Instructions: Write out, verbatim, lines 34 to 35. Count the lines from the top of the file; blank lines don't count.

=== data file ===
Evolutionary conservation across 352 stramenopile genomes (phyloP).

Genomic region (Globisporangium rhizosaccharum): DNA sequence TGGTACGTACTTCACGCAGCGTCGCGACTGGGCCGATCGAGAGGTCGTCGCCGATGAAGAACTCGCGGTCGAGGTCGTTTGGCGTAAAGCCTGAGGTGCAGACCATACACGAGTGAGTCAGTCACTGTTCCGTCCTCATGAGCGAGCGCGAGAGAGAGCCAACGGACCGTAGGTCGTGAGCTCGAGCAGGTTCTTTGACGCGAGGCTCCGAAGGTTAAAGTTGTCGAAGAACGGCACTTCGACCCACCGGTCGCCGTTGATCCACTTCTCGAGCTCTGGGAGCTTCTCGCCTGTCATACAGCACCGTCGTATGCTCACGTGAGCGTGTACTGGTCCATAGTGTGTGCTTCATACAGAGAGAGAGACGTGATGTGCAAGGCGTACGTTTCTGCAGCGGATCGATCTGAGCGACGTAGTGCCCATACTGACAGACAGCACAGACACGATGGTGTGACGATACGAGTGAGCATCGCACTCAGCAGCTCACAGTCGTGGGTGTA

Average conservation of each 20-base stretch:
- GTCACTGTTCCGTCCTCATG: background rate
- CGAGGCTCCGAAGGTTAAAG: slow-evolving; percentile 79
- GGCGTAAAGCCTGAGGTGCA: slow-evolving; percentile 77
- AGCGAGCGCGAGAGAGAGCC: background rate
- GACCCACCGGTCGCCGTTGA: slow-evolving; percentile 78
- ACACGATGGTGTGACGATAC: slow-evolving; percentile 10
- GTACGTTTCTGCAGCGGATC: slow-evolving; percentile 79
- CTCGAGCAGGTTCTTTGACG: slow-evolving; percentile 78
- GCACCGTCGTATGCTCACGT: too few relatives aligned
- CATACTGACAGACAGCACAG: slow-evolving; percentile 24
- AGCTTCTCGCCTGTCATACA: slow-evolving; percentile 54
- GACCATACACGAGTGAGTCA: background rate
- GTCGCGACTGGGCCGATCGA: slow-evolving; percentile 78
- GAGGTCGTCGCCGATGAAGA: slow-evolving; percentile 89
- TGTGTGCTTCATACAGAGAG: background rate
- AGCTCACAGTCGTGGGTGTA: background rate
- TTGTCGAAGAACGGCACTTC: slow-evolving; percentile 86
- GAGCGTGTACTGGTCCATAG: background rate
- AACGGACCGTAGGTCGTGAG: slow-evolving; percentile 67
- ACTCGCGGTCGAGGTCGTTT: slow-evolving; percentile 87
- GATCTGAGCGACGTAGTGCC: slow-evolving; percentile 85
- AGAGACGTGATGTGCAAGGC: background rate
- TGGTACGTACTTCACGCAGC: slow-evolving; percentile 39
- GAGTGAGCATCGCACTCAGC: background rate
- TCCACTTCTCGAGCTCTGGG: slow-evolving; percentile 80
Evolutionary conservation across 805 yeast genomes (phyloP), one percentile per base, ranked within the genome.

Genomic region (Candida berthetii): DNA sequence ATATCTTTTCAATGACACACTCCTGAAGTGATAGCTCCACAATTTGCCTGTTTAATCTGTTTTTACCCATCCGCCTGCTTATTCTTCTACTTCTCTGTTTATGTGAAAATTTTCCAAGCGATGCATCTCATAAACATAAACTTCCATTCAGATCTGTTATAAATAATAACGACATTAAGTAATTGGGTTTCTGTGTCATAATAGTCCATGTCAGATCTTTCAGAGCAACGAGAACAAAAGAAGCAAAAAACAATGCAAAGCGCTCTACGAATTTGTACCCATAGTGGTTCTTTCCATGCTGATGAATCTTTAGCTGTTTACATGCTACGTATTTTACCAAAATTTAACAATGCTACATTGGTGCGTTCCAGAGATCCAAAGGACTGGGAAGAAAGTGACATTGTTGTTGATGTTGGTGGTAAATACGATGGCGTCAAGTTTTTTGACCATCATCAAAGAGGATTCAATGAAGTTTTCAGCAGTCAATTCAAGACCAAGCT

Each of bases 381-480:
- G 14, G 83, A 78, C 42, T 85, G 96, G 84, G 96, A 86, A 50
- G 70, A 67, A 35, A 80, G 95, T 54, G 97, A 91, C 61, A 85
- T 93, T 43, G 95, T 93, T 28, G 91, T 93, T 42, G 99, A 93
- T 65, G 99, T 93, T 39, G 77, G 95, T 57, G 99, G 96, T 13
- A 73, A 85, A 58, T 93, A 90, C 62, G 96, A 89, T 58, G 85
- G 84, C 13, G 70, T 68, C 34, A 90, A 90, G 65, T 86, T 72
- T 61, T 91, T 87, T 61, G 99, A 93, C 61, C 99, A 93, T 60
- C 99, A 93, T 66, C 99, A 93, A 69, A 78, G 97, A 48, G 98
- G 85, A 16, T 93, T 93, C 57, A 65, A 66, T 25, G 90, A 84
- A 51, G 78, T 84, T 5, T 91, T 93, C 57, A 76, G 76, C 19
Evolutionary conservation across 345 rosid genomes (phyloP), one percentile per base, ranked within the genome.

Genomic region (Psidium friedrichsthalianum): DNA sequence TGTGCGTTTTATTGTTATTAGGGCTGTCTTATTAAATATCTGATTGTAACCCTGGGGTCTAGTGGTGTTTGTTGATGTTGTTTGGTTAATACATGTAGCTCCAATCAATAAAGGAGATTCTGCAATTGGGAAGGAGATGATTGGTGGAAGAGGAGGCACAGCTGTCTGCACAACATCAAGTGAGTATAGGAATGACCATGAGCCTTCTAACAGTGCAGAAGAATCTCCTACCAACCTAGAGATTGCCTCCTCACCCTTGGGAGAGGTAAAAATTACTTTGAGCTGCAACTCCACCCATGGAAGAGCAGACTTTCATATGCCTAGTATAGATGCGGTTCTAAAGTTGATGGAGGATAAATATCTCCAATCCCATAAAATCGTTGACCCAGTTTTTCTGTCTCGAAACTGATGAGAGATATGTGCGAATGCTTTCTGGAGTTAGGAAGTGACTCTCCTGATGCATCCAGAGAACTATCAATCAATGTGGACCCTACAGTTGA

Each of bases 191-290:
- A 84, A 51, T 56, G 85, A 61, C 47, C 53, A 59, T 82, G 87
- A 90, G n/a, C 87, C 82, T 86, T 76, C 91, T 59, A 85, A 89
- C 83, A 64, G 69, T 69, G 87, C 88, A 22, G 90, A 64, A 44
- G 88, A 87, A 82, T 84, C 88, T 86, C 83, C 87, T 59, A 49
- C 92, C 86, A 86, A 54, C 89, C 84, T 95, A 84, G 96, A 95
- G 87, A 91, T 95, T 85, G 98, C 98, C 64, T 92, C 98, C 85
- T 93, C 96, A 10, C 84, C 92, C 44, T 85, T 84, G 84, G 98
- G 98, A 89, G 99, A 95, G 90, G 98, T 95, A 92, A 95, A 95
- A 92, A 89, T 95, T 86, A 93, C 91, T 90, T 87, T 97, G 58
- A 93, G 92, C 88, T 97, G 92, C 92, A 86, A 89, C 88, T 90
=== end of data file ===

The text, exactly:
- T 93, T 43, G 95, T 93, T 28, G 91, T 93, T 42, G 99, A 93
- T 65, G 99, T 93, T 39, G 77, G 95, T 57, G 99, G 96, T 13